To Do:

  1. Brainstorm a list of WIIFM (what’s in it for me?) from a student perspective.
  2. Add your response using the button below.
  3. After you make your submission, save the web address to your response (found in the green confirmation box) so you can use it later for your badge submission form.

 

Quick Tips

  • If you can’t think of more than “because you should know it,” then you need to talk to your students and get a better sense of where they are in their learning and where they are going.

 

  • If you know your students well but you still have a hard time determining the relevance of a particular learning outcome, perhaps you should consider removing this content from your course.

This activity is part of the Motivation section of the Teacher for Learning Module.

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132 Responses for this Activity

  • WIIFM (Radiation Physics)
    by Alfred Lam (@alam)

    I teach a course in Introduction to Radiation Physics for the Radiation Therapy Program.  Students are often stressed as why they need to take this course.  If a student asked me “WIIFM”, I would respond: – In your career you will be using Radiation to treat cancer patients;  it’s important to know the foundations of more… »

  • WIIFM HEAL8180
    by Erin Gilbart (@egilbart)

    I developed this WIIFM infographic based on the learning outcomes of a course I teach regularly. I had to revise it a few times in order to be more aware of what is appealing from a student perspective and how the learning will impact them beyond the course. I am hoping to use it as more… »

  • WIIFM Activity
    by Megan Anderson (@manderson)

    WIIFM? Each week in class you will learn and develop one of the required skills to complete your final assignment/learning outcome and pass the course The skills you learn in the class will also make assignment in your other classes easier Your research will take you less time The source you find will be more more… »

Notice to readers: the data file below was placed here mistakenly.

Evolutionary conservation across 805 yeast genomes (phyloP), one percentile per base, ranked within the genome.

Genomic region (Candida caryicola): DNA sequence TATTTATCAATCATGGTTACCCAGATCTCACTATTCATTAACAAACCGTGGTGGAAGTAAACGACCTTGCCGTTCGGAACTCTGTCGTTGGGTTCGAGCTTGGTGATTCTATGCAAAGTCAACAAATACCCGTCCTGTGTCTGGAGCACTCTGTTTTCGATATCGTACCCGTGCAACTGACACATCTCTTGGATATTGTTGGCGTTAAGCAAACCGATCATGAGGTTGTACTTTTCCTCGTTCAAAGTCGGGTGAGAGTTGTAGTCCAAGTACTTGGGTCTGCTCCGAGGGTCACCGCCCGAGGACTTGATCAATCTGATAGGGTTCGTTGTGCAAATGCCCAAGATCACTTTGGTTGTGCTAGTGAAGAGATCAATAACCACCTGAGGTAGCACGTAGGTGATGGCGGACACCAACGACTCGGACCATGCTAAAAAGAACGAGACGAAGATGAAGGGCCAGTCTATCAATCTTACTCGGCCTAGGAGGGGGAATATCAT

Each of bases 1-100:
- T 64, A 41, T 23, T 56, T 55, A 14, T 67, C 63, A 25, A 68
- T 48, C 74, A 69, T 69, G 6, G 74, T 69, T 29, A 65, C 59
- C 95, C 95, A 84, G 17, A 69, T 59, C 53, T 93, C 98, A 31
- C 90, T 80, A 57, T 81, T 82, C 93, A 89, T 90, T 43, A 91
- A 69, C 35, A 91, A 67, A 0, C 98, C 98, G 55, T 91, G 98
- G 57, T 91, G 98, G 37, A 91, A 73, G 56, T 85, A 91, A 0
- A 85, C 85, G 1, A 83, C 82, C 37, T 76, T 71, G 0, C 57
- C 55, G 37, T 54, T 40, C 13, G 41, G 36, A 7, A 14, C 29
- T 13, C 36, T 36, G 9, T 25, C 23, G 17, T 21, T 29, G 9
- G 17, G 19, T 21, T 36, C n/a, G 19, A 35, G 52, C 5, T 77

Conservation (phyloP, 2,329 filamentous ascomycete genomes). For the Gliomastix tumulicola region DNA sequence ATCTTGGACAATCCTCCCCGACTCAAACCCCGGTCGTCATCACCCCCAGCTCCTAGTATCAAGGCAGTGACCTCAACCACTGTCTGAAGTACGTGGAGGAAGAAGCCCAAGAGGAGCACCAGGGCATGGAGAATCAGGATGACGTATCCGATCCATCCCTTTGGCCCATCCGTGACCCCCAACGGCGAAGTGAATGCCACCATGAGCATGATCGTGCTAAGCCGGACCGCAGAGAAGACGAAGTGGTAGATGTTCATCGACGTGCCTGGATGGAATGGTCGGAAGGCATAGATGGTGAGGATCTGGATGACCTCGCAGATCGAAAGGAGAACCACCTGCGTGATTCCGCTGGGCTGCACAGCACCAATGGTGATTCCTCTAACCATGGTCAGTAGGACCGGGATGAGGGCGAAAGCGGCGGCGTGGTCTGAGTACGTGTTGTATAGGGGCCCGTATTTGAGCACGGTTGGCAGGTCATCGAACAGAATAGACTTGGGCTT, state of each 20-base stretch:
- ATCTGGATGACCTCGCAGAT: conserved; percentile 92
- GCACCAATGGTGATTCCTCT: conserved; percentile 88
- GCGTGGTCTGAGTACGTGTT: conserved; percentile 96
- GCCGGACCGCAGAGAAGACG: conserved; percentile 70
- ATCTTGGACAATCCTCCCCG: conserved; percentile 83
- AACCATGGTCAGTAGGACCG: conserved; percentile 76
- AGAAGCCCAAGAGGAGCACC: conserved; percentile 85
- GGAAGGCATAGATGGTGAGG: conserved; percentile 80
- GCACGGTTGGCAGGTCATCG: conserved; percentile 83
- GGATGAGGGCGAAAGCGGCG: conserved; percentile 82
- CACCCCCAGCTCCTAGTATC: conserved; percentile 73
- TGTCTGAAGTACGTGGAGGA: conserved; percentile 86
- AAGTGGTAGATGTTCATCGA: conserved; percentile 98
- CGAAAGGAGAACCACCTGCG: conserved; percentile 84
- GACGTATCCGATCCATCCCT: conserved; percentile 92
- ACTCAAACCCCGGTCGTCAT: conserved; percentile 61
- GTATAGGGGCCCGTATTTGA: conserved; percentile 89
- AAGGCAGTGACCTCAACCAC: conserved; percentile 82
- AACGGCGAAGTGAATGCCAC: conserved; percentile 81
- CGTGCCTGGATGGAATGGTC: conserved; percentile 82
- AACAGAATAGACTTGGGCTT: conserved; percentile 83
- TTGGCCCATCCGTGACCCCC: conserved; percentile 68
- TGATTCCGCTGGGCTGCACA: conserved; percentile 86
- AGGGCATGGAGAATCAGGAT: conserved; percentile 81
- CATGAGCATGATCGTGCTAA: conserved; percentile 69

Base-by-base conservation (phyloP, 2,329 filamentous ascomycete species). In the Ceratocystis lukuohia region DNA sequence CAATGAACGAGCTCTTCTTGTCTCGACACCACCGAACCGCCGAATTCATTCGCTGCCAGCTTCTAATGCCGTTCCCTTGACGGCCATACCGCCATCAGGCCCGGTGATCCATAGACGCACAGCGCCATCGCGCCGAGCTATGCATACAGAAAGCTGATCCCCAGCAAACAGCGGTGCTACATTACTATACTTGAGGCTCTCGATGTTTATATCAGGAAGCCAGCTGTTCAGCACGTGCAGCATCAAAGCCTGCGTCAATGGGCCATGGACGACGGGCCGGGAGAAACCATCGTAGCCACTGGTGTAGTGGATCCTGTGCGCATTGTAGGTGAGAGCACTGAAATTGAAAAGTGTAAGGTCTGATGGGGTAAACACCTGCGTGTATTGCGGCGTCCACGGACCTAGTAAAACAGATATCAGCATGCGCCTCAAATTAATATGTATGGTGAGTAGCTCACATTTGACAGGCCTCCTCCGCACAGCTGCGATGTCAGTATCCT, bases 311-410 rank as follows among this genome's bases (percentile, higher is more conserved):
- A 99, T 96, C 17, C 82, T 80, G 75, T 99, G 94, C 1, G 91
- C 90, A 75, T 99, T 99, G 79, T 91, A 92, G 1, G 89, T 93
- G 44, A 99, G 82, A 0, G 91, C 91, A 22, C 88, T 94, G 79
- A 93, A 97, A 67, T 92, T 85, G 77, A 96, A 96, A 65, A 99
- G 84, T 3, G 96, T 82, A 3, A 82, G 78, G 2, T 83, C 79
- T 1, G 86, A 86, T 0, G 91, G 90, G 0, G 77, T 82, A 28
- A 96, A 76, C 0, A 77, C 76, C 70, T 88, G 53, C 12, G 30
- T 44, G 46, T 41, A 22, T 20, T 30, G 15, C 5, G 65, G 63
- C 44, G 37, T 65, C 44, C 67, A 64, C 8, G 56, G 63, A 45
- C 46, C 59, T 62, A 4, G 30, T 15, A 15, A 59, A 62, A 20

• WIIFM exercise
    by Nicole Drake (@ndrake)

    Students may not see the relevance of strategic planning to their future career, but some “what’s in it for me” considerations may be: It is applicable in many sectors and organizations, regardless of your area of study (public sector, business, health care, etc.) This course helps learners consider the ‘big picture’ of an organization, and more… »

  • WIIFM: Health
    by Emily Lejeune (@lejeunee)

    The elementary students during my Fall practicum complained frequently about health class. I believe a WIIFM list could have been helpful in this scenario. Some points I would include on this list are: Students will learn about how to live healthy, active lifestyles When you are healthy, you will have more energy to play You more… »

  • What’s in it for me?
    by Caitlin Cull (@ccull)

     

  • Communication and Groups in Moodle (Instructor Perspective)
    by Marc Anderson (@Marc Anderson)

    -Instructors want to ensure that their students are engaged, understanding course topics and are able to display this understanding. What’s in it for the instructor is obtaining the knowledge/tools necessary to elicit this understanding from their class via Moodle communication activities. -Knowing the pros and cons of each activity (i.e. Forums to Moodle messaging) ensures more… »

  • WIIFM: Mental Health course
    by Gitanjali Shanbhag (@gshanbhag)

    What’s in it for me: Learning about mental health disorders can lead to you being able to help others (family, friends, loved ones) Learning and being mental health literate means you can advocate for others who may be living with a mental health condition For many students this course or course topics can lead to more… »

  • WIIFM
    by Wendy Tseng (@wtseng.tw)

    When teaching anatomy, students often question, “why do I need to know it (i.e. different arteries and veins)?” By linking the information to physiology or higher-level knowledge (i.e. pathophysiology/skills), it can often help the students recognize the relevance and importance of the knowledge/theory to their practice.

  • Can I get a job after I receive my PM Certificate from the College
    by John Colling (@johncolling)

    One of the first questions student ask, is “Can I become a Sr. PM, after I graduate from the program”. I schedule an open-house session each semester to answer student questions about Project Management and Careers in this field.

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